An archive houses media existing both in and out of time, calling us back to when it was made/captured (first swallowed), yet pulling us into the present (and the process of its capture) by its very preservation, its “liveliness.”18 It is about memory, and the act of remembering: “the recovery of fragments of the past that have become dismembered from the body of the present.”19 As such, the dismemberment of the body means it is a site of phantasms, and hauntings.  Engaging with an archive of any kind is akin to speaking with ghosts—human and nonhuman, or listening for their traces.  In Douglas’ solo dance Elegy (1993), he holds a lily in his mouth. Is it taking root there, in his body? Or were we always part of the same flesh?

“The past is incomplete and can take on new meanings in the context of its afterlife,” says Catherine Russell of archival media.20 All image is incomplete. Just a fragment of a larger, absent view. This absence is what makes the archive. A total image would obliterate.

The farmer is knitting red thread with oversized needles.
Tools of domestic textile production
become tools
of shepherding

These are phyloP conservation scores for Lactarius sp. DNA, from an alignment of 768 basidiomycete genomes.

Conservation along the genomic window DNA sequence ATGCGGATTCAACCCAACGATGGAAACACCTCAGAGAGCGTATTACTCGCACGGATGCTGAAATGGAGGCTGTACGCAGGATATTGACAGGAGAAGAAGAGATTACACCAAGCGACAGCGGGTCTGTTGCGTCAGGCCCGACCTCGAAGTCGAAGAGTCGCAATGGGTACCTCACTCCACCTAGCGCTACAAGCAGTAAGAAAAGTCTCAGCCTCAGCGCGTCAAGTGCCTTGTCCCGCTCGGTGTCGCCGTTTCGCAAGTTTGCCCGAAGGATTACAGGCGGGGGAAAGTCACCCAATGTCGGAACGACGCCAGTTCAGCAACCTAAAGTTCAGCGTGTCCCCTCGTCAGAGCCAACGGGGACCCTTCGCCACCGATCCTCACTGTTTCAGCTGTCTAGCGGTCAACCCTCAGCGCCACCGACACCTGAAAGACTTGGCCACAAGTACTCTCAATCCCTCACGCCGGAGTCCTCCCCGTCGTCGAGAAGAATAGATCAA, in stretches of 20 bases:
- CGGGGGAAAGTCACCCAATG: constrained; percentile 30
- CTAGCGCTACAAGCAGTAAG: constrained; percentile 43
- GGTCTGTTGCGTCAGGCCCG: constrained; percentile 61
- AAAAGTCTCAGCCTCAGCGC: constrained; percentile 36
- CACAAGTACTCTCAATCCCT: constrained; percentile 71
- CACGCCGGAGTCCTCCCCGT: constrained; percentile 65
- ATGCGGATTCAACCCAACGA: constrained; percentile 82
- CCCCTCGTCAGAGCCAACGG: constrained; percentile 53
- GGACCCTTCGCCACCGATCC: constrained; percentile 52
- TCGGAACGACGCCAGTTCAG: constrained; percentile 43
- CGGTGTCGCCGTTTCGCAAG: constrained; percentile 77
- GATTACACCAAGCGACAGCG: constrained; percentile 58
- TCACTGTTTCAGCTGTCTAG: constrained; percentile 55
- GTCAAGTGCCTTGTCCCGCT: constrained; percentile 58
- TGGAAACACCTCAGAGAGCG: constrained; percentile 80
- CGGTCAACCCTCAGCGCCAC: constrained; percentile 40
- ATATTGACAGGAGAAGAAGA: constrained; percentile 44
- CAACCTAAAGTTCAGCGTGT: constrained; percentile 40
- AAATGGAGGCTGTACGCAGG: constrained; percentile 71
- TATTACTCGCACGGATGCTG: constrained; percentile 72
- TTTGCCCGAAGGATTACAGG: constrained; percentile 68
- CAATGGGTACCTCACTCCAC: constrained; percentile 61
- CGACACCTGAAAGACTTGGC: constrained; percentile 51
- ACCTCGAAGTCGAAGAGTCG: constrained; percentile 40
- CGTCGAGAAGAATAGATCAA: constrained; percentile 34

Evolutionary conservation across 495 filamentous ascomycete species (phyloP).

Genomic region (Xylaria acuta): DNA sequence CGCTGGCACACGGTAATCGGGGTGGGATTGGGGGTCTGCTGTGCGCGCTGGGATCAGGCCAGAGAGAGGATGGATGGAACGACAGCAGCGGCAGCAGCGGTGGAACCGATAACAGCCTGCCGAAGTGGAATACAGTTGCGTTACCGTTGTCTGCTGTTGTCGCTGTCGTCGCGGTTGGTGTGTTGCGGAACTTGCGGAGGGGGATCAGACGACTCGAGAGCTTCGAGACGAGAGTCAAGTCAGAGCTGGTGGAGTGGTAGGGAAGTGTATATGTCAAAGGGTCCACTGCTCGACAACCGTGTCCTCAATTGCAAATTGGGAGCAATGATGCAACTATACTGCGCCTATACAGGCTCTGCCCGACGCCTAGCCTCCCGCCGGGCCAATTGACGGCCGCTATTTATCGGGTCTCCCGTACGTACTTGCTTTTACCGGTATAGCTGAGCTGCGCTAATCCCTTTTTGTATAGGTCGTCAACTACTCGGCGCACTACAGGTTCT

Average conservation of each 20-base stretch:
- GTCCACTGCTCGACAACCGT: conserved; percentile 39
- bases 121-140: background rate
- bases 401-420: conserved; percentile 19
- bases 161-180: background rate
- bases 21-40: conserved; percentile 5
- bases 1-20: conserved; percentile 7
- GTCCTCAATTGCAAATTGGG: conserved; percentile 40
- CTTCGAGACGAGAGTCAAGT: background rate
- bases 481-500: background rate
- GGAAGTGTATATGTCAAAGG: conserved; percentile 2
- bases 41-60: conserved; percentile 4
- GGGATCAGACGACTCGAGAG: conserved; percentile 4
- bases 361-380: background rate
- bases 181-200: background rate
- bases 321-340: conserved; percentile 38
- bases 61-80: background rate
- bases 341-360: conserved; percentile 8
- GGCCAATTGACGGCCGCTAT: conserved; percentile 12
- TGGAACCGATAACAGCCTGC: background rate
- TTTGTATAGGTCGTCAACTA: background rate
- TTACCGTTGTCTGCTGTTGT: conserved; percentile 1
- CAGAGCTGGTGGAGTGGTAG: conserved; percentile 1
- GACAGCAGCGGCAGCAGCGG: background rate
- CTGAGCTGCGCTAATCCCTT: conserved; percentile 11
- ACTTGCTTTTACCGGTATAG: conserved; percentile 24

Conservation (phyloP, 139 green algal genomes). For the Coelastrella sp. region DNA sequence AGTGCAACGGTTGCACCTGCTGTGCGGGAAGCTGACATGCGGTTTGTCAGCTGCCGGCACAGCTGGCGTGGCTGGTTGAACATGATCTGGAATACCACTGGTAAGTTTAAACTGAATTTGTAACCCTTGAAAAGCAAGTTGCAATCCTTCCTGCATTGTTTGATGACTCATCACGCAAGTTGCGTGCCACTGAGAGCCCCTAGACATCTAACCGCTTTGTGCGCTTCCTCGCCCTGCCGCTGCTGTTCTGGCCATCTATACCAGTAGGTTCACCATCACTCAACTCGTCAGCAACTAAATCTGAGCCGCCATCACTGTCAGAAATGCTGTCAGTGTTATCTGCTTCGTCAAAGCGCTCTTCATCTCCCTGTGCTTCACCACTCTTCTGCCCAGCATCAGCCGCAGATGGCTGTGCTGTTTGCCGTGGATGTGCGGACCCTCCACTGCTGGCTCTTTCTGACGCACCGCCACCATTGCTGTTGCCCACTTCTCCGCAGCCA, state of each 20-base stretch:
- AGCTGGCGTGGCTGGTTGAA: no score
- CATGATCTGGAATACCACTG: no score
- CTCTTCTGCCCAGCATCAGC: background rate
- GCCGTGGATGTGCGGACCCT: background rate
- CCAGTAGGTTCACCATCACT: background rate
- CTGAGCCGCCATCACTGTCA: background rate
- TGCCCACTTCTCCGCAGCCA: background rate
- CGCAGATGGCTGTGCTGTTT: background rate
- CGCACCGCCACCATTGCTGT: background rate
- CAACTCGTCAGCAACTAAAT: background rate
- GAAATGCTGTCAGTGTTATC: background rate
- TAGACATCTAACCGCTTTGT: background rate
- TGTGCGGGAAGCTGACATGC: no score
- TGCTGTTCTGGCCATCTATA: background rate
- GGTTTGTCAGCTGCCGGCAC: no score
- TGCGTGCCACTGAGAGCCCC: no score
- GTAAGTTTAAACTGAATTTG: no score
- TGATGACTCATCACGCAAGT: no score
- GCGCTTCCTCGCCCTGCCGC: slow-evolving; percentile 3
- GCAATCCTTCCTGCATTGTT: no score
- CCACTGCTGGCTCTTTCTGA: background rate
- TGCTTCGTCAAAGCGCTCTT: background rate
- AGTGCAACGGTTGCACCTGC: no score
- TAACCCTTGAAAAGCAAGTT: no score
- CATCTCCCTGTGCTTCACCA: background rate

Archival capture is a mark of death. Its processes and approaches are fraught with colonial and capitalistic imperatives—closely tied to the archival classificational taxonomy is the imperial animacy scale, developed by Western anthropologists as a mode for classifying the value of a being/object. Yet archival media are not simply vessels or vectors to carry an intended, didactic meaning, but meaning-making objects and processes in themselves that impact our relation to the world and each other. New materialist philosophies have for the last several decades been picking at something that indigenous cosmologies around the world have known for infinitely longer—that everything is animate; that even inanimate matter has energy; has life force (mauri). It is not merely a portal to a different time and place (or its memory), but is itself animate/alive: with a “pulse,” as relayed by Cifor. “Liveliness… is employed to describe a larger vigorousness and vivacity in feeling, activity, intensity, and sensation. Liveliness is understood here to encompass objects and spaces as well as human and non-human bodies.”21 What, then, is it to capture the image of a figure and spin it out into the world in alter-ed/ing reproductions? In Te ao Māori, as eloquently expressed by Natalie Robertson, “photographs [whakaahua] are not dead or lifeless objects but are constantly in a process of becoming form as things with their own agency and interconnected relations in the phenomenological world.”22